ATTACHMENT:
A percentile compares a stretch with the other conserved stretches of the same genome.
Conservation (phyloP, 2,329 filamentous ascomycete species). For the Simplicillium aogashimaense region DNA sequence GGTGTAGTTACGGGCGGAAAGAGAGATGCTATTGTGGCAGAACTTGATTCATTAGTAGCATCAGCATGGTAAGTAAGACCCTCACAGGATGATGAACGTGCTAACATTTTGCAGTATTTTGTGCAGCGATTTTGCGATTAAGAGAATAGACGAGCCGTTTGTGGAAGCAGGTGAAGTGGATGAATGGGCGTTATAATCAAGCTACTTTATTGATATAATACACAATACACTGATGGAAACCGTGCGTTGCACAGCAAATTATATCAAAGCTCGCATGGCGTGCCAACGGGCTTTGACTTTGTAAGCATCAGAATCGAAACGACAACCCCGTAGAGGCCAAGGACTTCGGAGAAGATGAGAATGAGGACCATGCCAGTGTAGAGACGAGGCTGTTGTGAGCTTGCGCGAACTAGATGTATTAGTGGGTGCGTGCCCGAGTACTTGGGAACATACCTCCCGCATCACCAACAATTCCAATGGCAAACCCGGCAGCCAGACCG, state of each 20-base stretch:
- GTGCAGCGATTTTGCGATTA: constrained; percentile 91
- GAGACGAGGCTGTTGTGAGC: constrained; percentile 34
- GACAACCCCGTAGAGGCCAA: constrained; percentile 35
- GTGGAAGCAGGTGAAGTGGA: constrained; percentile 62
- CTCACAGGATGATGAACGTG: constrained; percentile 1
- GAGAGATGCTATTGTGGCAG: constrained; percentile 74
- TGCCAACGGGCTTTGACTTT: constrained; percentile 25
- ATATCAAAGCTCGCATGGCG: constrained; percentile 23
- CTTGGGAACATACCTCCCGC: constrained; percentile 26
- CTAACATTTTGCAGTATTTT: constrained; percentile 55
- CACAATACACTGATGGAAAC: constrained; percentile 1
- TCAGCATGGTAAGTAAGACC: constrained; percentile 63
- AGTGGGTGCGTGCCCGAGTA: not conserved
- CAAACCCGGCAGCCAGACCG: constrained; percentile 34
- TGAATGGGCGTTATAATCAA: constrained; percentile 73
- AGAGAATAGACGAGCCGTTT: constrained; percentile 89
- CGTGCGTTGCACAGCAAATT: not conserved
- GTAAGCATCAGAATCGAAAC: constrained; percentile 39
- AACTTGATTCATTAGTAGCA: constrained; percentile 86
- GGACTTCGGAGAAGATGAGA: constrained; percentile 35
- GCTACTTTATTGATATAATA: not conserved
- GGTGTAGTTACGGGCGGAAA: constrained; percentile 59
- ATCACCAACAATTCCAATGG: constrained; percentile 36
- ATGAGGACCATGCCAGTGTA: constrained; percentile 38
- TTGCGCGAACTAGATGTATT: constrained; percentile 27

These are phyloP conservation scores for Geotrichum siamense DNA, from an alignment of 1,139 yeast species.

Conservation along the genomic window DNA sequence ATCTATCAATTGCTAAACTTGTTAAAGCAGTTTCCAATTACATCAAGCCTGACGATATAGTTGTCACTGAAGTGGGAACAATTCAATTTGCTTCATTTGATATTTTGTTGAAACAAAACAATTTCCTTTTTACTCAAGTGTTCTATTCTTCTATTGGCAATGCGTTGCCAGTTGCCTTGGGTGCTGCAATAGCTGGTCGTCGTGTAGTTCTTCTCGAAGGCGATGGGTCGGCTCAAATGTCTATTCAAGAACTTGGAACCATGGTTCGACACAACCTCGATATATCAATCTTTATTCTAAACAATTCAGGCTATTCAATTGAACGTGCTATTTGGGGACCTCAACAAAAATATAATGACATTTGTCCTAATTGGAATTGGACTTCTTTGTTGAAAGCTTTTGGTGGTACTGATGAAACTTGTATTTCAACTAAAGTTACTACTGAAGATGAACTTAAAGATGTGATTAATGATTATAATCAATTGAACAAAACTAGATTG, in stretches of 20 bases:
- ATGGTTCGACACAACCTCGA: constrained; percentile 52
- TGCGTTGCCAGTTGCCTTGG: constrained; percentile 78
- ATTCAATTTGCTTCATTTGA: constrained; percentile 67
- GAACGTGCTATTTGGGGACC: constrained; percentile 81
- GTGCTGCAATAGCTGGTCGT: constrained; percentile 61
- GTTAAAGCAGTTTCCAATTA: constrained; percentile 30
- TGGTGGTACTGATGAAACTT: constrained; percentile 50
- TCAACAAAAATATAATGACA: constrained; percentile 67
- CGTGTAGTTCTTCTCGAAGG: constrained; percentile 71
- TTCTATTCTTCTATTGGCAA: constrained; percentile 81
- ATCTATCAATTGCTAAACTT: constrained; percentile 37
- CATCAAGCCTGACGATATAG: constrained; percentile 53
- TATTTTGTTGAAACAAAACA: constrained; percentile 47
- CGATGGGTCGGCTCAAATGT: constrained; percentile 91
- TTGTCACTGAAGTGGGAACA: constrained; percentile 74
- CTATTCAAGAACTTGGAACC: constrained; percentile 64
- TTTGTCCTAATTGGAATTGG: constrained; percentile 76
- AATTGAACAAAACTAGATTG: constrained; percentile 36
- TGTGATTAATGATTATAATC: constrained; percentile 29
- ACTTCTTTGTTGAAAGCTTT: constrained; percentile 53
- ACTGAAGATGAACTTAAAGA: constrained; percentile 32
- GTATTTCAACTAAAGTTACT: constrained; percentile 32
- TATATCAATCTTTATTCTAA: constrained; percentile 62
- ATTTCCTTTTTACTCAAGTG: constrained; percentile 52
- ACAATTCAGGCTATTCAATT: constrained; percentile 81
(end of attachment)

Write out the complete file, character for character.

A percentile compares a stretch with the other conserved stretches of the same genome.
Conservation (phyloP, 2,329 filamentous ascomycete species). For the Simplicillium aogashimaense region DNA sequence GGTGTAGTTACGGGCGGAAAGAGAGATGCTATTGTGGCAGAACTTGATTCATTAGTAGCATCAGCATGGTAAGTAAGACCCTCACAGGATGATGAACGTGCTAACATTTTGCAGTATTTTGTGCAGCGATTTTGCGATTAAGAGAATAGACGAGCCGTTTGTGGAAGCAGGTGAAGTGGATGAATGGGCGTTATAATCAAGCTACTTTATTGATATAATACACAATACACTGATGGAAACCGTGCGTTGCACAGCAAATTATATCAAAGCTCGCATGGCGTGCCAACGGGCTTTGACTTTGTAAGCATCAGAATCGAAACGACAACCCCGTAGAGGCCAAGGACTTCGGAGAAGATGAGAATGAGGACCATGCCAGTGTAGAGACGAGGCTGTTGTGAGCTTGCGCGAACTAGATGTATTAGTGGGTGCGTGCCCGAGTACTTGGGAACATACCTCCCGCATCACCAACAATTCCAATGGCAAACCCGGCAGCCAGACCG, state of each 20-base stretch:
- GTGCAGCGATTTTGCGATTA: constrained; percentile 91
- GAGACGAGGCTGTTGTGAGC: constrained; percentile 34
- GACAACCCCGTAGAGGCCAA: constrained; percentile 35
- GTGGAAGCAGGTGAAGTGGA: constrained; percentile 62
- CTCACAGGATGATGAACGTG: constrained; percentile 1
- GAGAGATGCTATTGTGGCAG: constrained; percentile 74
- TGCCAACGGGCTTTGACTTT: constrained; percentile 25
- ATATCAAAGCTCGCATGGCG: constrained; percentile 23
- CTTGGGAACATACCTCCCGC: constrained; percentile 26
- CTAACATTTTGCAGTATTTT: constrained; percentile 55
- CACAATACACTGATGGAAAC: constrained; percentile 1
- TCAGCATGGTAAGTAAGACC: constrained; percentile 63
- AGTGGGTGCGTGCCCGAGTA: not conserved
- CAAACCCGGCAGCCAGACCG: constrained; percentile 34
- TGAATGGGCGTTATAATCAA: constrained; percentile 73
- AGAGAATAGACGAGCCGTTT: constrained; percentile 89
- CGTGCGTTGCACAGCAAATT: not conserved
- GTAAGCATCAGAATCGAAAC: constrained; percentile 39
- AACTTGATTCATTAGTAGCA: constrained; percentile 86
- GGACTTCGGAGAAGATGAGA: constrained; percentile 35
- GCTACTTTATTGATATAATA: not conserved
- GGTGTAGTTACGGGCGGAAA: constrained; percentile 59
- ATCACCAACAATTCCAATGG: constrained; percentile 36
- ATGAGGACCATGCCAGTGTA: constrained; percentile 38
- TTGCGCGAACTAGATGTATT: constrained; percentile 27

These are phyloP conservation scores for Geotrichum siamense DNA, from an alignment of 1,139 yeast species.

Conservation along the genomic window DNA sequence ATCTATCAATTGCTAAACTTGTTAAAGCAGTTTCCAATTACATCAAGCCTGACGATATAGTTGTCACTGAAGTGGGAACAATTCAATTTGCTTCATTTGATATTTTGTTGAAACAAAACAATTTCCTTTTTACTCAAGTGTTCTATTCTTCTATTGGCAATGCGTTGCCAGTTGCCTTGGGTGCTGCAATAGCTGGTCGTCGTGTAGTTCTTCTCGAAGGCGATGGGTCGGCTCAAATGTCTATTCAAGAACTTGGAACCATGGTTCGACACAACCTCGATATATCAATCTTTATTCTAAACAATTCAGGCTATTCAATTGAACGTGCTATTTGGGGACCTCAACAAAAATATAATGACATTTGTCCTAATTGGAATTGGACTTCTTTGTTGAAAGCTTTTGGTGGTACTGATGAAACTTGTATTTCAACTAAAGTTACTACTGAAGATGAACTTAAAGATGTGATTAATGATTATAATCAATTGAACAAAACTAGATTG, in stretches of 20 bases:
- ATGGTTCGACACAACCTCGA: constrained; percentile 52
- TGCGTTGCCAGTTGCCTTGG: constrained; percentile 78
- ATTCAATTTGCTTCATTTGA: constrained; percentile 67
- GAACGTGCTATTTGGGGACC: constrained; percentile 81
- GTGCTGCAATAGCTGGTCGT: constrained; percentile 61
- GTTAAAGCAGTTTCCAATTA: constrained; percentile 30
- TGGTGGTACTGATGAAACTT: constrained; percentile 50
- TCAACAAAAATATAATGACA: constrained; percentile 67
- CGTGTAGTTCTTCTCGAAGG: constrained; percentile 71
- TTCTATTCTTCTATTGGCAA: constrained; percentile 81
- ATCTATCAATTGCTAAACTT: constrained; percentile 37
- CATCAAGCCTGACGATATAG: constrained; percentile 53
- TATTTTGTTGAAACAAAACA: constrained; percentile 47
- CGATGGGTCGGCTCAAATGT: constrained; percentile 91
- TTGTCACTGAAGTGGGAACA: constrained; percentile 74
- CTATTCAAGAACTTGGAACC: constrained; percentile 64
- TTTGTCCTAATTGGAATTGG: constrained; percentile 76
- AATTGAACAAAACTAGATTG: constrained; percentile 36
- TGTGATTAATGATTATAATC: constrained; percentile 29
- ACTTCTTTGTTGAAAGCTTT: constrained; percentile 53
- ACTGAAGATGAACTTAAAGA: constrained; percentile 32
- GTATTTCAACTAAAGTTACT: constrained; percentile 32
- TATATCAATCTTTATTCTAA: constrained; percentile 62
- ATTTCCTTTTTACTCAAGTG: constrained; percentile 52
- ACAATTCAGGCTATTCAATT: constrained; percentile 81